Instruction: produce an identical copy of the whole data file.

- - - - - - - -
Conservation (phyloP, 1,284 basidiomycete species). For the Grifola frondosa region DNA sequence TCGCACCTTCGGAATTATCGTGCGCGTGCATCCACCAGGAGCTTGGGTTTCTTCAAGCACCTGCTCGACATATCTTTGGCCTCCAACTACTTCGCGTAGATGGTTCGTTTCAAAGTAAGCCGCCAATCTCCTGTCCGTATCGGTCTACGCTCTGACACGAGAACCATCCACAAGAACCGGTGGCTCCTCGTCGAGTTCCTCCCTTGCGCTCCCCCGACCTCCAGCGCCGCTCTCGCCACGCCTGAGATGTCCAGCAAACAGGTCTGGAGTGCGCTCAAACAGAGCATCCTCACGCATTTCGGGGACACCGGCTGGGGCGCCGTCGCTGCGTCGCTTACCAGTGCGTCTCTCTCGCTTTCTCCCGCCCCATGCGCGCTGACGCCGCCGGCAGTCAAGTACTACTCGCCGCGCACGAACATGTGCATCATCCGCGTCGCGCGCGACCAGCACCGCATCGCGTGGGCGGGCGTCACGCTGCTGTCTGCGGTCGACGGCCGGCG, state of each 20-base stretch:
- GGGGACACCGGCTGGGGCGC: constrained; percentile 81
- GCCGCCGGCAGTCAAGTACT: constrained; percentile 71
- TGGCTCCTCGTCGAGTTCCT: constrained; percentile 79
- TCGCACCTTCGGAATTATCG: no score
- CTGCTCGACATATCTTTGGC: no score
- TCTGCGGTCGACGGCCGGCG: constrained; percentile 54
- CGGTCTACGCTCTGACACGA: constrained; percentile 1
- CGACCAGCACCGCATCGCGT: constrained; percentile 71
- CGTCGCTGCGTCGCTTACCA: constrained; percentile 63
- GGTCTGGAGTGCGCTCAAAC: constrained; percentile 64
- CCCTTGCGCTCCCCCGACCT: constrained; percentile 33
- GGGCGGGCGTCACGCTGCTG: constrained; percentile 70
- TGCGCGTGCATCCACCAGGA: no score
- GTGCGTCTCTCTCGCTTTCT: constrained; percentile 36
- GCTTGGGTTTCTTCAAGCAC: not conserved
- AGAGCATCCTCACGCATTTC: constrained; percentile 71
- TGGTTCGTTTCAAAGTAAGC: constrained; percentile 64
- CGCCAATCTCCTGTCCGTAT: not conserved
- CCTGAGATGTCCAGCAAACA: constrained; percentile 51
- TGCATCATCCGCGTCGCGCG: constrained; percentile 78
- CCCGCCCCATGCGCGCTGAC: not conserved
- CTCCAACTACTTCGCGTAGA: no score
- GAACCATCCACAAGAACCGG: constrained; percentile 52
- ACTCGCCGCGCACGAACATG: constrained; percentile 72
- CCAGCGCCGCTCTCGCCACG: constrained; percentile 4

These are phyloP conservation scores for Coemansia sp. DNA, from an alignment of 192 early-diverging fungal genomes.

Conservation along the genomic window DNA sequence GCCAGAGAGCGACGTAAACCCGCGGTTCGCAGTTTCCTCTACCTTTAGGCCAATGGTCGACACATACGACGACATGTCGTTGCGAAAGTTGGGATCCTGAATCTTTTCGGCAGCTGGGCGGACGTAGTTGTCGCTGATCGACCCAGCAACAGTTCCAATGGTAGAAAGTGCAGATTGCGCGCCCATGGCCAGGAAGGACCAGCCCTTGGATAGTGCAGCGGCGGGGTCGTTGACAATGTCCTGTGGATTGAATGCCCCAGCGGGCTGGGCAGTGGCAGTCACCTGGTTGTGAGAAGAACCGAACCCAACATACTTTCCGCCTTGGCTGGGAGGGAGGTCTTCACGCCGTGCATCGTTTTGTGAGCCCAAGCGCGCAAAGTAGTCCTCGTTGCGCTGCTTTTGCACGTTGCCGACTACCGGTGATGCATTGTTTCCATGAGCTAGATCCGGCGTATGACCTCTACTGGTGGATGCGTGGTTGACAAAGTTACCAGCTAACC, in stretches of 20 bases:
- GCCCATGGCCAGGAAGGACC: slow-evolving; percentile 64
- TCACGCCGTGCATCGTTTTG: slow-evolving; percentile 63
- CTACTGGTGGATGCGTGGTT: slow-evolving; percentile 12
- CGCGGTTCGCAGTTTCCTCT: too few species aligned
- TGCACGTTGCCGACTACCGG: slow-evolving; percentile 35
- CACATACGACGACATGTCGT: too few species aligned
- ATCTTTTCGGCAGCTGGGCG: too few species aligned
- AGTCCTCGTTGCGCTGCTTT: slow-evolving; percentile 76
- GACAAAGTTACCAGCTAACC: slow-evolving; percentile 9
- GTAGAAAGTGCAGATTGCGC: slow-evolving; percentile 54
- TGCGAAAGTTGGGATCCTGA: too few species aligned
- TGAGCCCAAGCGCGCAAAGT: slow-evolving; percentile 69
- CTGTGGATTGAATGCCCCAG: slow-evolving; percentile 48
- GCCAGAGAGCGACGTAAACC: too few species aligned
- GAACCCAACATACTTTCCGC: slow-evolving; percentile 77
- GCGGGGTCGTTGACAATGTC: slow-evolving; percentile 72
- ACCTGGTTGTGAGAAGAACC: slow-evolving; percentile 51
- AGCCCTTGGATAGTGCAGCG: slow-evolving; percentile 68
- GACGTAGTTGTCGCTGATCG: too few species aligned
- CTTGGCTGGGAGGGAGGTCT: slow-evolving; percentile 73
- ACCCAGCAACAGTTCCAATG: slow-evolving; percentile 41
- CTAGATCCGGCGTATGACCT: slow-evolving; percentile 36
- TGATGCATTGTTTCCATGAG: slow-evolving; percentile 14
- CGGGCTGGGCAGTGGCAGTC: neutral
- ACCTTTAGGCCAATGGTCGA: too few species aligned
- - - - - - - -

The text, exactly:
Conservation (phyloP, 1,284 basidiomycete species). For the Grifola frondosa region DNA sequence TCGCACCTTCGGAATTATCGTGCGCGTGCATCCACCAGGAGCTTGGGTTTCTTCAAGCACCTGCTCGACATATCTTTGGCCTCCAACTACTTCGCGTAGATGGTTCGTTTCAAAGTAAGCCGCCAATCTCCTGTCCGTATCGGTCTACGCTCTGACACGAGAACCATCCACAAGAACCGGTGGCTCCTCGTCGAGTTCCTCCCTTGCGCTCCCCCGACCTCCAGCGCCGCTCTCGCCACGCCTGAGATGTCCAGCAAACAGGTCTGGAGTGCGCTCAAACAGAGCATCCTCACGCATTTCGGGGACACCGGCTGGGGCGCCGTCGCTGCGTCGCTTACCAGTGCGTCTCTCTCGCTTTCTCCCGCCCCATGCGCGCTGACGCCGCCGGCAGTCAAGTACTACTCGCCGCGCACGAACATGTGCATCATCCGCGTCGCGCGCGACCAGCACCGCATCGCGTGGGCGGGCGTCACGCTGCTGTCTGCGGTCGACGGCCGGCG, state of each 20-base stretch:
- GGGGACACCGGCTGGGGCGC: constrained; percentile 81
- GCCGCCGGCAGTCAAGTACT: constrained; percentile 71
- TGGCTCCTCGTCGAGTTCCT: constrained; percentile 79
- TCGCACCTTCGGAATTATCG: no score
- CTGCTCGACATATCTTTGGC: no score
- TCTGCGGTCGACGGCCGGCG: constrained; percentile 54
- CGGTCTACGCTCTGACACGA: constrained; percentile 1
- CGACCAGCACCGCATCGCGT: constrained; percentile 71
- CGTCGCTGCGTCGCTTACCA: constrained; percentile 63
- GGTCTGGAGTGCGCTCAAAC: constrained; percentile 64
- CCCTTGCGCTCCCCCGACCT: constrained; percentile 33
- GGGCGGGCGTCACGCTGCTG: constrained; percentile 70
- TGCGCGTGCATCCACCAGGA: no score
- GTGCGTCTCTCTCGCTTTCT: constrained; percentile 36
- GCTTGGGTTTCTTCAAGCAC: not conserved
- AGAGCATCCTCACGCATTTC: constrained; percentile 71
- TGGTTCGTTTCAAAGTAAGC: constrained; percentile 64
- CGCCAATCTCCTGTCCGTAT: not conserved
- CCTGAGATGTCCAGCAAACA: constrained; percentile 51
- TGCATCATCCGCGTCGCGCG: constrained; percentile 78
- CCCGCCCCATGCGCGCTGAC: not conserved
- CTCCAACTACTTCGCGTAGA: no score
- GAACCATCCACAAGAACCGG: constrained; percentile 52
- ACTCGCCGCGCACGAACATG: constrained; percentile 72
- CCAGCGCCGCTCTCGCCACG: constrained; percentile 4

These are phyloP conservation scores for Coemansia sp. DNA, from an alignment of 192 early-diverging fungal genomes.

Conservation along the genomic window DNA sequence GCCAGAGAGCGACGTAAACCCGCGGTTCGCAGTTTCCTCTACCTTTAGGCCAATGGTCGACACATACGACGACATGTCGTTGCGAAAGTTGGGATCCTGAATCTTTTCGGCAGCTGGGCGGACGTAGTTGTCGCTGATCGACCCAGCAACAGTTCCAATGGTAGAAAGTGCAGATTGCGCGCCCATGGCCAGGAAGGACCAGCCCTTGGATAGTGCAGCGGCGGGGTCGTTGACAATGTCCTGTGGATTGAATGCCCCAGCGGGCTGGGCAGTGGCAGTCACCTGGTTGTGAGAAGAACCGAACCCAACATACTTTCCGCCTTGGCTGGGAGGGAGGTCTTCACGCCGTGCATCGTTTTGTGAGCCCAAGCGCGCAAAGTAGTCCTCGTTGCGCTGCTTTTGCACGTTGCCGACTACCGGTGATGCATTGTTTCCATGAGCTAGATCCGGCGTATGACCTCTACTGGTGGATGCGTGGTTGACAAAGTTACCAGCTAACC, in stretches of 20 bases:
- GCCCATGGCCAGGAAGGACC: slow-evolving; percentile 64
- TCACGCCGTGCATCGTTTTG: slow-evolving; percentile 63
- CTACTGGTGGATGCGTGGTT: slow-evolving; percentile 12
- CGCGGTTCGCAGTTTCCTCT: too few species aligned
- TGCACGTTGCCGACTACCGG: slow-evolving; percentile 35
- CACATACGACGACATGTCGT: too few species aligned
- ATCTTTTCGGCAGCTGGGCG: too few species aligned
- AGTCCTCGTTGCGCTGCTTT: slow-evolving; percentile 76
- GACAAAGTTACCAGCTAACC: slow-evolving; percentile 9
- GTAGAAAGTGCAGATTGCGC: slow-evolving; percentile 54
- TGCGAAAGTTGGGATCCTGA: too few species aligned
- TGAGCCCAAGCGCGCAAAGT: slow-evolving; percentile 69
- CTGTGGATTGAATGCCCCAG: slow-evolving; percentile 48
- GCCAGAGAGCGACGTAAACC: too few species aligned
- GAACCCAACATACTTTCCGC: slow-evolving; percentile 77
- GCGGGGTCGTTGACAATGTC: slow-evolving; percentile 72
- ACCTGGTTGTGAGAAGAACC: slow-evolving; percentile 51
- AGCCCTTGGATAGTGCAGCG: slow-evolving; percentile 68
- GACGTAGTTGTCGCTGATCG: too few species aligned
- CTTGGCTGGGAGGGAGGTCT: slow-evolving; percentile 73
- ACCCAGCAACAGTTCCAATG: slow-evolving; percentile 41
- CTAGATCCGGCGTATGACCT: slow-evolving; percentile 36
- TGATGCATTGTTTCCATGAG: slow-evolving; percentile 14
- CGGGCTGGGCAGTGGCAGTC: neutral
- ACCTTTAGGCCAATGGTCGA: too few species aligned